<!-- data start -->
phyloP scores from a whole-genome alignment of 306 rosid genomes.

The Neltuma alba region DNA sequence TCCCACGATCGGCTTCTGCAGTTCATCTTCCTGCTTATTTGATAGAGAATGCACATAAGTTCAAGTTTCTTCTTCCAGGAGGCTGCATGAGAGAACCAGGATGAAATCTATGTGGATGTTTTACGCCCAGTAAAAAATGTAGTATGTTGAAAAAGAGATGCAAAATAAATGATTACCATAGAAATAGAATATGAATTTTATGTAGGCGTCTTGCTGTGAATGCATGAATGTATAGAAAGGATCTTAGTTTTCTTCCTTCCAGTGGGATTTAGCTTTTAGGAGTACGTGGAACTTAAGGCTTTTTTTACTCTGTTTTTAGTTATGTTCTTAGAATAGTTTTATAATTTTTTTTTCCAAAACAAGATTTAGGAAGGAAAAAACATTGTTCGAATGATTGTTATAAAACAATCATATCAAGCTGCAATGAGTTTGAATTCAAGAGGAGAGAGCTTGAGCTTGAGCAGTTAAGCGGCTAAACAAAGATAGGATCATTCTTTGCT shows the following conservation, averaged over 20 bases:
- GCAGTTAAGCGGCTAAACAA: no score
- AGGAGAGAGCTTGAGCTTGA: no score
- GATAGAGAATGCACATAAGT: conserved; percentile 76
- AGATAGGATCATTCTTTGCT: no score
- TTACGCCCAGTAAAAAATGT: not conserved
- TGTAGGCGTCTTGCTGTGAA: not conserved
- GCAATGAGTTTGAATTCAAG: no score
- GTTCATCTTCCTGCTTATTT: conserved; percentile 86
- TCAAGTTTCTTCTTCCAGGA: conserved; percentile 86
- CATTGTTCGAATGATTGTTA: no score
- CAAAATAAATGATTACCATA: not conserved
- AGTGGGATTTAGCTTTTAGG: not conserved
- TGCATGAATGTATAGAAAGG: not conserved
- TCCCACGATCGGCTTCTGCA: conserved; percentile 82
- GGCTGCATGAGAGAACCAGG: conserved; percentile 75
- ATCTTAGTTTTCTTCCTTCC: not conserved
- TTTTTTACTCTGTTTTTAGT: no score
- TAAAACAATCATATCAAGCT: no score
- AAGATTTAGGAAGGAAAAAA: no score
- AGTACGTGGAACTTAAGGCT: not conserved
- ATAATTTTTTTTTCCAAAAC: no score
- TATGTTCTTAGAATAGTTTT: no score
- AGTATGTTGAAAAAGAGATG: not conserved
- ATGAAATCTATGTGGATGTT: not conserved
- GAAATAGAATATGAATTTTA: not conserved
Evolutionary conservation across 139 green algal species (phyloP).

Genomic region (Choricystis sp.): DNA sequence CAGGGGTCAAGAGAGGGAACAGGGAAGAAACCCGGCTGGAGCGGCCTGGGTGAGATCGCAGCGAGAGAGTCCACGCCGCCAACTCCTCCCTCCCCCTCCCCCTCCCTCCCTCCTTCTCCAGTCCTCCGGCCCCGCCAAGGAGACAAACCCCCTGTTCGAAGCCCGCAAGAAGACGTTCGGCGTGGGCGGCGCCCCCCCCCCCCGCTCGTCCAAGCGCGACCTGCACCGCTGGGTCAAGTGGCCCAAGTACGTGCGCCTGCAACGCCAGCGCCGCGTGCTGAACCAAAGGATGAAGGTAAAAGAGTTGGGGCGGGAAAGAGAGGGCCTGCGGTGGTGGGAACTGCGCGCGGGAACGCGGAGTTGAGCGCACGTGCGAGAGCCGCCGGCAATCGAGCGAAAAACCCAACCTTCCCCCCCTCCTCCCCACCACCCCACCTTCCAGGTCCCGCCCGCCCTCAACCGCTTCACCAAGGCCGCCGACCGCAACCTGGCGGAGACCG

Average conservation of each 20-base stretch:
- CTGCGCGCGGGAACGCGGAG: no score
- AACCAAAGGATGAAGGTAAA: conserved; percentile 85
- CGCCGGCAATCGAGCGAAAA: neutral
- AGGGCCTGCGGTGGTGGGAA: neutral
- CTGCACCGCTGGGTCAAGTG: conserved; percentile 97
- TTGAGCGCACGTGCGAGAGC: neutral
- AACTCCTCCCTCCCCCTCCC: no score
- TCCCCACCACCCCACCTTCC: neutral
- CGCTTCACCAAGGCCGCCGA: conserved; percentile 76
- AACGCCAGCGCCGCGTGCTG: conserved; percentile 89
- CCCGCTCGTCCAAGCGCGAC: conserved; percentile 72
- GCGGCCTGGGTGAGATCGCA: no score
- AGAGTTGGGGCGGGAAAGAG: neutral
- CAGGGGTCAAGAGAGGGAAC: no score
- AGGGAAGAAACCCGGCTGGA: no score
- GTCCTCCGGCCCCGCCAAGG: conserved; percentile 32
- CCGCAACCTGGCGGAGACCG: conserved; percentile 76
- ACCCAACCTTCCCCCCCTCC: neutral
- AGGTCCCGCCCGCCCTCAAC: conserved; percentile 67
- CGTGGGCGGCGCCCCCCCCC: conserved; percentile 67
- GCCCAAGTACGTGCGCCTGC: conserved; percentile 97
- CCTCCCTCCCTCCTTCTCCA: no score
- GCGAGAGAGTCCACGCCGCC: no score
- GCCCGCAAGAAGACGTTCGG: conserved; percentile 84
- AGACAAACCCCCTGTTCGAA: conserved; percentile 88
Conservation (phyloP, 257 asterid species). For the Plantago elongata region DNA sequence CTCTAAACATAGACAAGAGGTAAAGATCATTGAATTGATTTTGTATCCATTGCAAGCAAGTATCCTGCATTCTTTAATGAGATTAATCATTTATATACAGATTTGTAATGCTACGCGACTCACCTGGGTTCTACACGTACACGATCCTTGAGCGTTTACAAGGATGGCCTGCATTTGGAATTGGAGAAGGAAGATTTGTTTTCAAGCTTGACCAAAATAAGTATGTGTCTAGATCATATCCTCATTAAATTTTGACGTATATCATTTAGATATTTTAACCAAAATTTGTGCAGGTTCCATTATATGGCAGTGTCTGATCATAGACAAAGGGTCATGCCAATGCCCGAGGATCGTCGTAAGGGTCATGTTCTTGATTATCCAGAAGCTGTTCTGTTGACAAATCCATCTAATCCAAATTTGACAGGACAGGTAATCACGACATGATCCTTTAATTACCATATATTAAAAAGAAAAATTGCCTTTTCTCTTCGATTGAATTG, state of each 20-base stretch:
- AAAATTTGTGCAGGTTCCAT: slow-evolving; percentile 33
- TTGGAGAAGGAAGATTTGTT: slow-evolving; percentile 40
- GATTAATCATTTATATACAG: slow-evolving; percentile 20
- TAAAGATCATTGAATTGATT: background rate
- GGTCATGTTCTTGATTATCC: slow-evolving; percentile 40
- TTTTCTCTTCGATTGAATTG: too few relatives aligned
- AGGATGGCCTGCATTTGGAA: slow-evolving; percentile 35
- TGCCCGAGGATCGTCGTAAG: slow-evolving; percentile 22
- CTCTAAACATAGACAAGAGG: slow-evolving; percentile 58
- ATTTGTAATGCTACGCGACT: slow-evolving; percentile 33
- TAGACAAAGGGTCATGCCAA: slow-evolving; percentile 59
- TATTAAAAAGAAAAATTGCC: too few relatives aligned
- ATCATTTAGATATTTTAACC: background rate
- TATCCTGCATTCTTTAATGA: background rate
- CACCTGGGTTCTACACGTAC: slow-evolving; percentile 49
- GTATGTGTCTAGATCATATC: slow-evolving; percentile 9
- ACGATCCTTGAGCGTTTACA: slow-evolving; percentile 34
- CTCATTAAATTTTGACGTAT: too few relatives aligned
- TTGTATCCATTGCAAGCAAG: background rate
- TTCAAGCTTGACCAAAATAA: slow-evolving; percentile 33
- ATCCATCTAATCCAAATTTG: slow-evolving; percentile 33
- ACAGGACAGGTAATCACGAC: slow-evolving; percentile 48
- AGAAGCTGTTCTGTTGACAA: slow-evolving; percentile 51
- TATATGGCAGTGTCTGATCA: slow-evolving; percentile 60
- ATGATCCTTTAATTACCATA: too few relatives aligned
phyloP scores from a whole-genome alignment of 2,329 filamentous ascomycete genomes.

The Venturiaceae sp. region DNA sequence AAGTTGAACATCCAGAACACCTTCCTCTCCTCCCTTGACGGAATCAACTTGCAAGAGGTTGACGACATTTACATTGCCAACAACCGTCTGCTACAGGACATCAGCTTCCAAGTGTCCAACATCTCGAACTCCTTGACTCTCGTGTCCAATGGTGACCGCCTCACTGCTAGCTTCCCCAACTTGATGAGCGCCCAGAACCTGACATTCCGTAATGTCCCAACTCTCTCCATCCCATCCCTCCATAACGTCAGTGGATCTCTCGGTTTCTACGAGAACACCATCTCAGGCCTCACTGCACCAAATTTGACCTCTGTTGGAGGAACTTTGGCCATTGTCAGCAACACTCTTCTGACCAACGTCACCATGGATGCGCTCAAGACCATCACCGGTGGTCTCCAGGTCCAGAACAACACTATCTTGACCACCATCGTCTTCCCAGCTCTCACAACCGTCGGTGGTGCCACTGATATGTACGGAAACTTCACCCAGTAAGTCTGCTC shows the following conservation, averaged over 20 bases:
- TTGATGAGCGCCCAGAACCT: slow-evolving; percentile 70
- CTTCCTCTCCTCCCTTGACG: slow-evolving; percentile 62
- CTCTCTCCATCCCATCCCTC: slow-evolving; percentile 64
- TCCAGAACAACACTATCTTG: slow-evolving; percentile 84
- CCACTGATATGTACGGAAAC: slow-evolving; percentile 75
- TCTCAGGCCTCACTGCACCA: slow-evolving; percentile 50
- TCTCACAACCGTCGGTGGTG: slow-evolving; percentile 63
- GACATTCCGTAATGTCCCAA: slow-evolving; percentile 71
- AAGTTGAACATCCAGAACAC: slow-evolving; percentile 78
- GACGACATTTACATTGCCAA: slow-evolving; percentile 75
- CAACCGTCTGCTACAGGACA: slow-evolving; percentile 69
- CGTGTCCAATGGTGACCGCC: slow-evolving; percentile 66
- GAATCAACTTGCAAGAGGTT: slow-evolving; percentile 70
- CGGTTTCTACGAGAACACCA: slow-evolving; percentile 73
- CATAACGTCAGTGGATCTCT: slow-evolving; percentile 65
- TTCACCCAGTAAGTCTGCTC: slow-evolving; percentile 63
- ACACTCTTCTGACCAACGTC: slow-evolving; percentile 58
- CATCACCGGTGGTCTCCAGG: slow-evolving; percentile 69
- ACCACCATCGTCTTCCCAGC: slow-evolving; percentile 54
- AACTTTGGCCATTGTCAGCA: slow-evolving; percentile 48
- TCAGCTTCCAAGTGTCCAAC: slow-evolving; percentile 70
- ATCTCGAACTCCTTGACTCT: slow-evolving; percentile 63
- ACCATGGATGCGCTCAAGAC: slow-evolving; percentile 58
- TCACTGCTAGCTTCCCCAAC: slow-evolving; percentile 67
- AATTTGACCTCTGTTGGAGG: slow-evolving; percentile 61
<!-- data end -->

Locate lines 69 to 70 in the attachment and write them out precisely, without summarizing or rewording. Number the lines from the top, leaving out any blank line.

- ATCATTTAGATATTTTAACC: background rate
- TATCCTGCATTCTTTAATGA: background rate